Please note that this guide is focused on the generalisation of layering regardless of the season and weather conditions. Clothing is designed to protect the body from the elements and maintain comfort and function. Every layer has a specific function that is crucial when slipping layers on and off. There are at least three layers of clothing that should be adhered to in order to have effective protection, comfort and function.
This guide will also cover other clothing such as footwear, headwear and gloves. These items normally do not conform to the layering of clothing however some products combine the layering that is used with clothes. You may also notice that some clothes provide a solution for more than one layer, however this can be problematic as taking it off would remove both layers and not allow you to slip off layers based on the changing environment.
The Base Layer for Moisture Management
The base layer is the first item of clothing that should be considered for comfort and function. The comfort is to ensure that the clothing does not irritate the skin for a long period of time. The function is to move moisture away from the body and ensure that humidity does not irritate the skin as well. It is recommended that any material that absorbs water and moisture be avoided as a base layer.
The Mid Layer for Insulation Trapping
Mid layers are focused on heat insulation and breathability for function and is most commonly known as a soft shell or fleece (although not limited to these types of clothes). In a way, you can consider the mid layer to be similar to the base layer, however it does not need to be as comfortable as it doesn’t touch the skin as much. The requirements of the base layer on the other hand are very similar as the mid layer is focused on retaining the body’s warmth and helping move moisture away from the body.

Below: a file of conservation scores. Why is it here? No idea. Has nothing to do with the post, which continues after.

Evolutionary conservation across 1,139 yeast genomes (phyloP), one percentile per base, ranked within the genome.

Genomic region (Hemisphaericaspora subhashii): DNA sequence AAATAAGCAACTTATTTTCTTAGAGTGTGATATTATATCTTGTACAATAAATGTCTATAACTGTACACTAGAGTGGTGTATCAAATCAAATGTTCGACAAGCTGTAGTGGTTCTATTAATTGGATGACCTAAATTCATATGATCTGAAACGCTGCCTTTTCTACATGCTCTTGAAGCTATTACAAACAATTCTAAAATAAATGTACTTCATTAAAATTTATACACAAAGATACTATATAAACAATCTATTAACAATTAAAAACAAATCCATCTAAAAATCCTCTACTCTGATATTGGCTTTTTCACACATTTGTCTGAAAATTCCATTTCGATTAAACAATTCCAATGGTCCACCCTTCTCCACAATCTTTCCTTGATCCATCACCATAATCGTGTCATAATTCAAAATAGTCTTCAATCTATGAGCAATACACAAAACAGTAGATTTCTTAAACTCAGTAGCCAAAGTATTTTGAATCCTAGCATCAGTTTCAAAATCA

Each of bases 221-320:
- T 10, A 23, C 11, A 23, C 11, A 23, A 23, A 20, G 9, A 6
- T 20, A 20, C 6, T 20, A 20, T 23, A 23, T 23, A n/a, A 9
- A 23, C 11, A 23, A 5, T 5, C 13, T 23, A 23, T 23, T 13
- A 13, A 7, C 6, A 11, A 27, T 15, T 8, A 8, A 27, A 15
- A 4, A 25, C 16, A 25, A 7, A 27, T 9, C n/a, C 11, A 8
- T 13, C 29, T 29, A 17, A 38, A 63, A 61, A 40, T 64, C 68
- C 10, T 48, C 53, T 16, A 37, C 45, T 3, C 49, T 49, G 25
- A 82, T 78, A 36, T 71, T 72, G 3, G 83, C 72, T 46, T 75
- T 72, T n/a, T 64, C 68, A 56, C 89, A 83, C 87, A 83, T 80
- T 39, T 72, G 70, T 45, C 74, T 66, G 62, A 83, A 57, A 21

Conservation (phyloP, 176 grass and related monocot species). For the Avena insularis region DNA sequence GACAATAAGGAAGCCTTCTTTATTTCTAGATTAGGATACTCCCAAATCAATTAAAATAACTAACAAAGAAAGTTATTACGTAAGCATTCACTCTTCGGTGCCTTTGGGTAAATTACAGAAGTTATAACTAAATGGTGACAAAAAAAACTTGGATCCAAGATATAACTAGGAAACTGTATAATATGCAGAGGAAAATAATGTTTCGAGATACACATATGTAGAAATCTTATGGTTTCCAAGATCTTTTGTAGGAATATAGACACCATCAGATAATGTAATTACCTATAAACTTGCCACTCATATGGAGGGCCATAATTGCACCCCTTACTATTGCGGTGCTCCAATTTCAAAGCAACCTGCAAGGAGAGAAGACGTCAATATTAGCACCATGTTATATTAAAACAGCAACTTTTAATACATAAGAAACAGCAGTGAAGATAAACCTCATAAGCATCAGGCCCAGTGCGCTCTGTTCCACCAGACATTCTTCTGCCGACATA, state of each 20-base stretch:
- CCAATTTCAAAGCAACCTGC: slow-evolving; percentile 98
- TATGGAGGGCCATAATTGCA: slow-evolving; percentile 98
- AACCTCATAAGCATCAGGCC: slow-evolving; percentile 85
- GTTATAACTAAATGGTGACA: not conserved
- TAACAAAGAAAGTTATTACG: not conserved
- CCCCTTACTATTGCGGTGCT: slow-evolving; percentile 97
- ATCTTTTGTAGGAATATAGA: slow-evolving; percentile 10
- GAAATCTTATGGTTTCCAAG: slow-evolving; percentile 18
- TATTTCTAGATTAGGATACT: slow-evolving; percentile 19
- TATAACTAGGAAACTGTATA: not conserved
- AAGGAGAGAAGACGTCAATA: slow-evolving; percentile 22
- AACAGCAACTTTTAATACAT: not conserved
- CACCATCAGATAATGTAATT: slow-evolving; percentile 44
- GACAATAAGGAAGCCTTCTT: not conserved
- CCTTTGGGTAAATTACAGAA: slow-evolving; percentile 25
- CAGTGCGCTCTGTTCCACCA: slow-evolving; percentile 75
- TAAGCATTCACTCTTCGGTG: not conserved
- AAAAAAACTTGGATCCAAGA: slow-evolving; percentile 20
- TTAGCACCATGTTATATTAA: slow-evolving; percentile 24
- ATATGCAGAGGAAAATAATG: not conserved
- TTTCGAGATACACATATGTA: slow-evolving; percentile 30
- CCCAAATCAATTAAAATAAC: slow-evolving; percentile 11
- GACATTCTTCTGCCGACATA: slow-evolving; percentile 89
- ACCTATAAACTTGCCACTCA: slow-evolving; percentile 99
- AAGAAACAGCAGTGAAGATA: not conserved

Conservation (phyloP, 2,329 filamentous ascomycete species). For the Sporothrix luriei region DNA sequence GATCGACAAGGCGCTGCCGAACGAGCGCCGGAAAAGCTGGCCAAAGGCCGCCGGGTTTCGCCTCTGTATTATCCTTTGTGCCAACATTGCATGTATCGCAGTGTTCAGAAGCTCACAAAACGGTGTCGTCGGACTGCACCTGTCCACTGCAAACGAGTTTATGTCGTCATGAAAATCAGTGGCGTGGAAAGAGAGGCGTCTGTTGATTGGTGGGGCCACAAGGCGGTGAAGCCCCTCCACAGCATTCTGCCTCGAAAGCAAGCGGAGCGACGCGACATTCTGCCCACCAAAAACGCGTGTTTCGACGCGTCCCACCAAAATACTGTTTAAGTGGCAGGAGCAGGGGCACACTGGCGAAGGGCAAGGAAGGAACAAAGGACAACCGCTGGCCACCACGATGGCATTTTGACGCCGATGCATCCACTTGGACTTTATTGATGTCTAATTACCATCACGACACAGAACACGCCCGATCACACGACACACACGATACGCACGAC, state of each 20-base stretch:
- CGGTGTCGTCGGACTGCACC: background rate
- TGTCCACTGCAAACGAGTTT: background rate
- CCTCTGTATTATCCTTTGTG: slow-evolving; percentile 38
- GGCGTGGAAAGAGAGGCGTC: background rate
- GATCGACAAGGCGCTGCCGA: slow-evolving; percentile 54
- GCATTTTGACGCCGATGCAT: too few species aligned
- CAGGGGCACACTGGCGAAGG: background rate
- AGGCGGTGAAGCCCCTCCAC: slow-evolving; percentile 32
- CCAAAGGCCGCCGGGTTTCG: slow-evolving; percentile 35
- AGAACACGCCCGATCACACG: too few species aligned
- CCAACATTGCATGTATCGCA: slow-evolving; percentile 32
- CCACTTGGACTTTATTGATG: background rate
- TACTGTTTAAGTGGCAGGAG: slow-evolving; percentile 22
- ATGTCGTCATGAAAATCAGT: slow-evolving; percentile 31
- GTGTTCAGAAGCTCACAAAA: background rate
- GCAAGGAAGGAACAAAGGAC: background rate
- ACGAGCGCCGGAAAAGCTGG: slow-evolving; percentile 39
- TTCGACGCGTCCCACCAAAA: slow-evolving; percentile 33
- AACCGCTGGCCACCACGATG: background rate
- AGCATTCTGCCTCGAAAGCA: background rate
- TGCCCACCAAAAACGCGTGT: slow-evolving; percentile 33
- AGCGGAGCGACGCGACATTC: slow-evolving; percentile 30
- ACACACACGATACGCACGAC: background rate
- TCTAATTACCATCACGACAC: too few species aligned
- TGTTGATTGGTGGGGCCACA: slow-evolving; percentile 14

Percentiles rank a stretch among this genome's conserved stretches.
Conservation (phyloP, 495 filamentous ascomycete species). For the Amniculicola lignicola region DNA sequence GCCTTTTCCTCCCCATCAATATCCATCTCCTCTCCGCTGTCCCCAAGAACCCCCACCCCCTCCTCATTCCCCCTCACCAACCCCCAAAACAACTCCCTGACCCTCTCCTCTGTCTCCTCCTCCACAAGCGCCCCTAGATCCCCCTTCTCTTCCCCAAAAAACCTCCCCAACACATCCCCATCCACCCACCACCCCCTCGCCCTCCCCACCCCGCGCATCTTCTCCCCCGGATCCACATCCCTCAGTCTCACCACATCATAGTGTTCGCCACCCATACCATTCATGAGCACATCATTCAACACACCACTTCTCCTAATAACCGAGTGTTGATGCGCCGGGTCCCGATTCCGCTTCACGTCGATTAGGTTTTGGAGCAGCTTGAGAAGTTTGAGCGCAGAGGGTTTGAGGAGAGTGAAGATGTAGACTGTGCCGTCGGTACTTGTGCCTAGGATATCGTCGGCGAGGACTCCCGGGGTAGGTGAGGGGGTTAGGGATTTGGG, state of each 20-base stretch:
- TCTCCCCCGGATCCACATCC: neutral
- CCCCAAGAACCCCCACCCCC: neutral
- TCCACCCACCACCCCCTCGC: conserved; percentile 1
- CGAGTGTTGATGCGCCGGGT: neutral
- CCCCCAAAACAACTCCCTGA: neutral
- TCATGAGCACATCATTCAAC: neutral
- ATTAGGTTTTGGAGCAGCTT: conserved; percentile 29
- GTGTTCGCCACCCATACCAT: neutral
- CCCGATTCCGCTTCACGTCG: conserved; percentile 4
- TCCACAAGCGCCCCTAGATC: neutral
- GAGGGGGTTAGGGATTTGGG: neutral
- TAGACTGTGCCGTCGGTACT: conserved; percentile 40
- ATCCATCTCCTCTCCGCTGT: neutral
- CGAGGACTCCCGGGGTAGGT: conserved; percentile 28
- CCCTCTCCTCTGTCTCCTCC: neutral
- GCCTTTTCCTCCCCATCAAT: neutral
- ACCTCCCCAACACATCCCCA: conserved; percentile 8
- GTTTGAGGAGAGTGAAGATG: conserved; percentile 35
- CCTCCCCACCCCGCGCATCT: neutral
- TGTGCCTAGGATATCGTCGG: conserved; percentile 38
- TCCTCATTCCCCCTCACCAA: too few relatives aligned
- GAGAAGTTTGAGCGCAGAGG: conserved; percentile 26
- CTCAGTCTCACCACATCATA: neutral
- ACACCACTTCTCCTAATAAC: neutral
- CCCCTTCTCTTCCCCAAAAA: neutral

The Outer Layer for Direct Protection
The outer layer is the most familiar layer for both the amateur and the most outdoor savvy of enthusiasts. Otherwise known as the protective layer against the elements (snow, rain, wind, mud), the outer layer comprises of a mixture of different types of clothes which are focused on providing a balance between breathability and protection. These outer layer clothes include, hard shells, soft shells and insulated jackets.
The Footwear, Headwear and Gloves
Not Just the Feet, but the Heads and the Hands Too. It’s important to note that anything that directly touches the skin should conform to the requirements of a base layer. Socks are a perfect example as comfort and breathability is very important. Once again, cotton are not recommended as sweat will not only create discomfort but also lead to irritation of the skin.
Shoes are another essential which should be considered based on the activity. The most important property for shoes should be comfort and breathability. There are different types of shoes that are available for different outdoor activities. Walking boots are great for rough terrain where ankle support and heavy steps are important. The only issue with walking boots is that they are generally heavy and can cause fatigue. Walking shoes or trail running shoes on the other hand, sacrifice protection for comfort which is very useful for flatter surfaces due to their flexibility and light materials.
Headwear is a very useful item of clothing that helps protect the head and face from the cold, rain and is also for UV protection against prolonged exposure to the sun. Many mid layer and outer layer jackets already provide a hood for protection and sometimes that is adequate enough. All headwear generally needs to be comfortable and lightweight, whether it be hats, glasses or scarves as they generally stay worn throughout the outdoor activity.
Gloves are basically socks for the hands. Although this is not necessarily wrong, it is a bit more involved as the hands require dexterity and protection from physical interaction with outdoor elements (yes it’s obvious). it is very important however to ensure that the right size gloves are used for thIt is very important for the right size of gloves to be used at their full potential dexterity.